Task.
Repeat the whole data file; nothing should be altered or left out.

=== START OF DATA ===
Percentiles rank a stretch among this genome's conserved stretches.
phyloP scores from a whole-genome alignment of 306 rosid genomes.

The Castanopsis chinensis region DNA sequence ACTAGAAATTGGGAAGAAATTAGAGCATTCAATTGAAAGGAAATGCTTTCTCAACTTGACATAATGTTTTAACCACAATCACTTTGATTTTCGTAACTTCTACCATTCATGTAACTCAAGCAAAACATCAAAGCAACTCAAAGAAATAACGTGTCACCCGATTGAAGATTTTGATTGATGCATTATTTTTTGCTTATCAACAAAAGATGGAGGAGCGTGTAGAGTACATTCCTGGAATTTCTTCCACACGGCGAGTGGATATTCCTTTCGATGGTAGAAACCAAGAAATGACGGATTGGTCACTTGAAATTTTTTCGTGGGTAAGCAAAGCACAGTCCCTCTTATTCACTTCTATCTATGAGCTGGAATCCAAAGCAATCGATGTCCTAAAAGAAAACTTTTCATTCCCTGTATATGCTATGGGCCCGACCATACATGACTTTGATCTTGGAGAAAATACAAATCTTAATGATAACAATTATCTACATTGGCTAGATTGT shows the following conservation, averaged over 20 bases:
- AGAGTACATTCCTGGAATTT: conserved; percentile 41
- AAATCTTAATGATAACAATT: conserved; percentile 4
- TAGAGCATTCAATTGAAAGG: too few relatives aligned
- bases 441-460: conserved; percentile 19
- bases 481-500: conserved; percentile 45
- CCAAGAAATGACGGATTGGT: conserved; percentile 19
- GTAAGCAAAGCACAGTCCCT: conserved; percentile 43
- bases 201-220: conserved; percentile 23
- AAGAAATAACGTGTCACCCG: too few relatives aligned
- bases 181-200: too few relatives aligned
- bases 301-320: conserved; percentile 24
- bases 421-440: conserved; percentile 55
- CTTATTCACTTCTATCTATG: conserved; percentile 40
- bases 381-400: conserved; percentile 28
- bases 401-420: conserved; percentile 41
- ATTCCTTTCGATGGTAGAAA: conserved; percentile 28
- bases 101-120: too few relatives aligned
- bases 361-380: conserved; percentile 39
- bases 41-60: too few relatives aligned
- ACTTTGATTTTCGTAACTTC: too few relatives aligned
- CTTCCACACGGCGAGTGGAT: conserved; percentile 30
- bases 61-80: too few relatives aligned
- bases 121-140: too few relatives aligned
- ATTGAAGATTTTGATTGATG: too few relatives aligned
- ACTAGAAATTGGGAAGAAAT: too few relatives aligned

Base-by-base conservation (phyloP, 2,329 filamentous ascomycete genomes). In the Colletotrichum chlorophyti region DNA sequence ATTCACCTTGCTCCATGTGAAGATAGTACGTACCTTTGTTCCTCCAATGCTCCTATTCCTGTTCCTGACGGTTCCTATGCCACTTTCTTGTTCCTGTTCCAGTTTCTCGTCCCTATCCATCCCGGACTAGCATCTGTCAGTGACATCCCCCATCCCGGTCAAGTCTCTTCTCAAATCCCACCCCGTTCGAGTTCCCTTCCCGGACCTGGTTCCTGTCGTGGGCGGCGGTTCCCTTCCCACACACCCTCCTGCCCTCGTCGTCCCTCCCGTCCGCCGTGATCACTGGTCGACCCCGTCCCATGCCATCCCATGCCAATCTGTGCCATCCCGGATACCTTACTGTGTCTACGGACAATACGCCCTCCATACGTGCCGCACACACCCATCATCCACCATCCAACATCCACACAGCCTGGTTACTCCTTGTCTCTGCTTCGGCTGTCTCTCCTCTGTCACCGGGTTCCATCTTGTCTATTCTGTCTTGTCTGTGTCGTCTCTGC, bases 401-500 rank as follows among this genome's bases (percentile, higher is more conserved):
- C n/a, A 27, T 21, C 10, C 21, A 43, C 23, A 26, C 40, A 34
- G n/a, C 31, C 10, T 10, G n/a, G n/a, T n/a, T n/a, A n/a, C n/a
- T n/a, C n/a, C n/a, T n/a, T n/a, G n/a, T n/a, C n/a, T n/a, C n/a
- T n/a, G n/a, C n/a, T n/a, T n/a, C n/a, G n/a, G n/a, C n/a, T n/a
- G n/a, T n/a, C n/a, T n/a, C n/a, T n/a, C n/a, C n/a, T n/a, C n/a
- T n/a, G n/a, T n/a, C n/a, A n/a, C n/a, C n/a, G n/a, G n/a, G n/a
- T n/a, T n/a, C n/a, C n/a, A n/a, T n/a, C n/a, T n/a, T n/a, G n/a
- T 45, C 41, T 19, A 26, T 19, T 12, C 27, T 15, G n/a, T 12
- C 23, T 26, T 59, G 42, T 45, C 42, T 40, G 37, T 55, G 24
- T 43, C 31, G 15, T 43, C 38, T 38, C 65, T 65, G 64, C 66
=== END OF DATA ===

Percentiles rank a stretch among this genome's conserved stretches.
phyloP scores from a whole-genome alignment of 306 rosid genomes.

The Castanopsis chinensis region DNA sequence ACTAGAAATTGGGAAGAAATTAGAGCATTCAATTGAAAGGAAATGCTTTCTCAACTTGACATAATGTTTTAACCACAATCACTTTGATTTTCGTAACTTCTACCATTCATGTAACTCAAGCAAAACATCAAAGCAACTCAAAGAAATAACGTGTCACCCGATTGAAGATTTTGATTGATGCATTATTTTTTGCTTATCAACAAAAGATGGAGGAGCGTGTAGAGTACATTCCTGGAATTTCTTCCACACGGCGAGTGGATATTCCTTTCGATGGTAGAAACCAAGAAATGACGGATTGGTCACTTGAAATTTTTTCGTGGGTAAGCAAAGCACAGTCCCTCTTATTCACTTCTATCTATGAGCTGGAATCCAAAGCAATCGATGTCCTAAAAGAAAACTTTTCATTCCCTGTATATGCTATGGGCCCGACCATACATGACTTTGATCTTGGAGAAAATACAAATCTTAATGATAACAATTATCTACATTGGCTAGATTGT shows the following conservation, averaged over 20 bases:
- AGAGTACATTCCTGGAATTT: conserved; percentile 41
- AAATCTTAATGATAACAATT: conserved; percentile 4
- TAGAGCATTCAATTGAAAGG: too few relatives aligned
- bases 441-460: conserved; percentile 19
- bases 481-500: conserved; percentile 45
- CCAAGAAATGACGGATTGGT: conserved; percentile 19
- GTAAGCAAAGCACAGTCCCT: conserved; percentile 43
- bases 201-220: conserved; percentile 23
- AAGAAATAACGTGTCACCCG: too few relatives aligned
- bases 181-200: too few relatives aligned
- bases 301-320: conserved; percentile 24
- bases 421-440: conserved; percentile 55
- CTTATTCACTTCTATCTATG: conserved; percentile 40
- bases 381-400: conserved; percentile 28
- bases 401-420: conserved; percentile 41
- ATTCCTTTCGATGGTAGAAA: conserved; percentile 28
- bases 101-120: too few relatives aligned
- bases 361-380: conserved; percentile 39
- bases 41-60: too few relatives aligned
- ACTTTGATTTTCGTAACTTC: too few relatives aligned
- CTTCCACACGGCGAGTGGAT: conserved; percentile 30
- bases 61-80: too few relatives aligned
- bases 121-140: too few relatives aligned
- ATTGAAGATTTTGATTGATG: too few relatives aligned
- ACTAGAAATTGGGAAGAAAT: too few relatives aligned

Base-by-base conservation (phyloP, 2,329 filamentous ascomycete genomes). In the Colletotrichum chlorophyti region DNA sequence ATTCACCTTGCTCCATGTGAAGATAGTACGTACCTTTGTTCCTCCAATGCTCCTATTCCTGTTCCTGACGGTTCCTATGCCACTTTCTTGTTCCTGTTCCAGTTTCTCGTCCCTATCCATCCCGGACTAGCATCTGTCAGTGACATCCCCCATCCCGGTCAAGTCTCTTCTCAAATCCCACCCCGTTCGAGTTCCCTTCCCGGACCTGGTTCCTGTCGTGGGCGGCGGTTCCCTTCCCACACACCCTCCTGCCCTCGTCGTCCCTCCCGTCCGCCGTGATCACTGGTCGACCCCGTCCCATGCCATCCCATGCCAATCTGTGCCATCCCGGATACCTTACTGTGTCTACGGACAATACGCCCTCCATACGTGCCGCACACACCCATCATCCACCATCCAACATCCACACAGCCTGGTTACTCCTTGTCTCTGCTTCGGCTGTCTCTCCTCTGTCACCGGGTTCCATCTTGTCTATTCTGTCTTGTCTGTGTCGTCTCTGC, bases 401-500 rank as follows among this genome's bases (percentile, higher is more conserved):
- C n/a, A 27, T 21, C 10, C 21, A 43, C 23, A 26, C 40, A 34
- G n/a, C 31, C 10, T 10, G n/a, G n/a, T n/a, T n/a, A n/a, C n/a
- T n/a, C n/a, C n/a, T n/a, T n/a, G n/a, T n/a, C n/a, T n/a, C n/a
- T n/a, G n/a, C n/a, T n/a, T n/a, C n/a, G n/a, G n/a, C n/a, T n/a
- G n/a, T n/a, C n/a, T n/a, C n/a, T n/a, C n/a, C n/a, T n/a, C n/a
- T n/a, G n/a, T n/a, C n/a, A n/a, C n/a, C n/a, G n/a, G n/a, G n/a
- T n/a, T n/a, C n/a, C n/a, A n/a, T n/a, C n/a, T n/a, T n/a, G n/a
- T 45, C 41, T 19, A 26, T 19, T 12, C 27, T 15, G n/a, T 12
- C 23, T 26, T 59, G 42, T 45, C 42, T 40, G 37, T 55, G 24
- T 43, C 31, G 15, T 43, C 38, T 38, C 65, T 65, G 64, C 66